Schwartz, Savage tap Goldstein as TV head

Exec leaving WBTV to join duo's new production company


Warner Bros. Television's executive vp creative affairs Leonard Goldstein is leaving the studio after 13 years to become head of television at Fake Empire, the newly launched production company of writer-producers Josh Schwartz and Stephanie Savage.

Goldstein will make the transition in June, after the end of the current pilot season.

At Fake Empire, Goldstein will oversee development and current programming and will executive produce new series alongside Schwartz and Savage.

Schwartz first met Goldstein when he sold him his second pilot, "Wall to Wall Records," with their shared love for music playing a big part in making the deal.

"From that point on, there was no one else (on the studio side) I would ever sell shows to," Schwartz said.

Savage's first experience working with Goldstein was on "Fastlane," co-produced by Wonderland, which she ran with McG.

"We bonded over our love for fast cars and loose women," Savage quipped.

When Schwartz and Savage decided to launch a production company, Goldstein was "the only person that we would imagine working with," Schwartz said. "He has run drama and comedy at the biggest TV studio. He has expertise and relationships that are far superior to ours or anyone else's."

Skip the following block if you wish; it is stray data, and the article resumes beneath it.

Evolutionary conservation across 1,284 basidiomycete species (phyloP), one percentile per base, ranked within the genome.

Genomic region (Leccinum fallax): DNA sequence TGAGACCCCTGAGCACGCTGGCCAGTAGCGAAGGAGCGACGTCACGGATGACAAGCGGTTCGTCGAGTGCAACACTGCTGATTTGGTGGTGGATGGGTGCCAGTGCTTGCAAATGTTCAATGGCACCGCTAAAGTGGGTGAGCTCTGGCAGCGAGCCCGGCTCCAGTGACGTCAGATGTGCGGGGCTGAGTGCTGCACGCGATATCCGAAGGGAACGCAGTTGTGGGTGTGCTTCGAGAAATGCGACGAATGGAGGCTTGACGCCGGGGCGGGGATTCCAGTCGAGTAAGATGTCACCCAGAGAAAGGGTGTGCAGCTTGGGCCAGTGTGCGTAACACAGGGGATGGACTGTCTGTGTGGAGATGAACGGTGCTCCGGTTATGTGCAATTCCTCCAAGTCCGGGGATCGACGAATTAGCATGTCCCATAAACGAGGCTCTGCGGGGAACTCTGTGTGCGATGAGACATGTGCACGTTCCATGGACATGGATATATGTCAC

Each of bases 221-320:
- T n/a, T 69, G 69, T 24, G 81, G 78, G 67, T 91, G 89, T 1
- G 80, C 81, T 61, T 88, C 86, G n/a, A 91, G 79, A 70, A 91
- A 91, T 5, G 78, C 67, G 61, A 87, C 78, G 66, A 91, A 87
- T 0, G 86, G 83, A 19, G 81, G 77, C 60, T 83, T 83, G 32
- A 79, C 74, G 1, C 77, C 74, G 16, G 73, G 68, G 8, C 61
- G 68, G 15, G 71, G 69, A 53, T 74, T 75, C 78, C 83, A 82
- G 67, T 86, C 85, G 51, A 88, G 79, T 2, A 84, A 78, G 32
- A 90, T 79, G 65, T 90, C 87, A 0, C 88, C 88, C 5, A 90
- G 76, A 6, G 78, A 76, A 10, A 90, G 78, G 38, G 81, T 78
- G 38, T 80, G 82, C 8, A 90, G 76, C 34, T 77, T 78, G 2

Goldstein has been executive vp creative affairs since 2004, overseeing WBTV's comedy and drama development teams. Series developed during his tenure include "Two and a Half Men," "The Vampire Diaries" and "The New Adventures of Old Christine." Goldstein also helped develop original Internet series for TheWB.com, including Schwartz's "Rockville CA" as well as "Childrens' Hospital."

He previously served as senior vp comedy development and as senior vp drama development.

"Len has made extraordinary contributions to the success of Warner Bros. TV," studio president Peter Roth said, adding that "collectively, (Schwartz, Savage and Goldstein) will make a very creative and powerful producing team."

While he had been looking to go back to producing, Goldstein said it was important to him to remain at WBTV.
"We look forward to contributing new series and continuing what has been a terrific relationship for all of us," he said.

It is not unusual for high-level TV studio executives to leave their posts and join the production company of a top writer-producers based at the studio. In 2008, ABC Studios' head of drama Morgan Wandell stepped down to run Greg Berlanti's Berlanti TV.
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